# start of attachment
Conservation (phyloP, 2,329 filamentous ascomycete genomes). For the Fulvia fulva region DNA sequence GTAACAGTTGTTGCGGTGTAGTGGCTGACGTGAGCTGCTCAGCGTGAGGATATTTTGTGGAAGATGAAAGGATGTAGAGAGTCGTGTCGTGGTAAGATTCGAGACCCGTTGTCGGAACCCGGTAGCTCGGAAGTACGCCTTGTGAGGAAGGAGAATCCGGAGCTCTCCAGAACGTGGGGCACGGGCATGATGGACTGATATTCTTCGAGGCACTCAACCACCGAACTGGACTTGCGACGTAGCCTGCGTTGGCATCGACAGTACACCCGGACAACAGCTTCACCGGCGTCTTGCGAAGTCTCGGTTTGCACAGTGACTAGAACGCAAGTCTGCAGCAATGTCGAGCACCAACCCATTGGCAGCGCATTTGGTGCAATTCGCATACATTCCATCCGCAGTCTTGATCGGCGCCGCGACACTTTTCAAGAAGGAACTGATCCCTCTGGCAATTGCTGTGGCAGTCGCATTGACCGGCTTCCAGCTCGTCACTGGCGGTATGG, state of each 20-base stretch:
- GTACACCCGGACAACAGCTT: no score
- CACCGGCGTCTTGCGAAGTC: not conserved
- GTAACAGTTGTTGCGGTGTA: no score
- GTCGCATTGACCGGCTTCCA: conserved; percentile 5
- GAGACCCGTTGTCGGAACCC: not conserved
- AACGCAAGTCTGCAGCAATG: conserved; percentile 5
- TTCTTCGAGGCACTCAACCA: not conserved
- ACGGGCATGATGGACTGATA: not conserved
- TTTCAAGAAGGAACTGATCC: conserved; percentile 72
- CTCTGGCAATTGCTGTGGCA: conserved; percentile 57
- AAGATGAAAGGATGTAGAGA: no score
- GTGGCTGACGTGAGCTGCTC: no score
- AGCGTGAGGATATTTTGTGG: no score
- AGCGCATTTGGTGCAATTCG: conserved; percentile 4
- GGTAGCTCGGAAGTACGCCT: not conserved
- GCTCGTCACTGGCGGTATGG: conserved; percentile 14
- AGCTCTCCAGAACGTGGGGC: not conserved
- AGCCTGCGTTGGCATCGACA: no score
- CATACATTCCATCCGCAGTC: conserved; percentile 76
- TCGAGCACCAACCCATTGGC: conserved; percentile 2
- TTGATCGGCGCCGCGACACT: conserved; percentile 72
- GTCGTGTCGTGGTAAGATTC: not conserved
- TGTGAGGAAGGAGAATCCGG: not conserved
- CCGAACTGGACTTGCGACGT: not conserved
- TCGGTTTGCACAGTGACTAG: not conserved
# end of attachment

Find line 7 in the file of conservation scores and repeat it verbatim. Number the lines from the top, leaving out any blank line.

- AACGCAAGTCTGCAGCAATG: conserved; percentile 5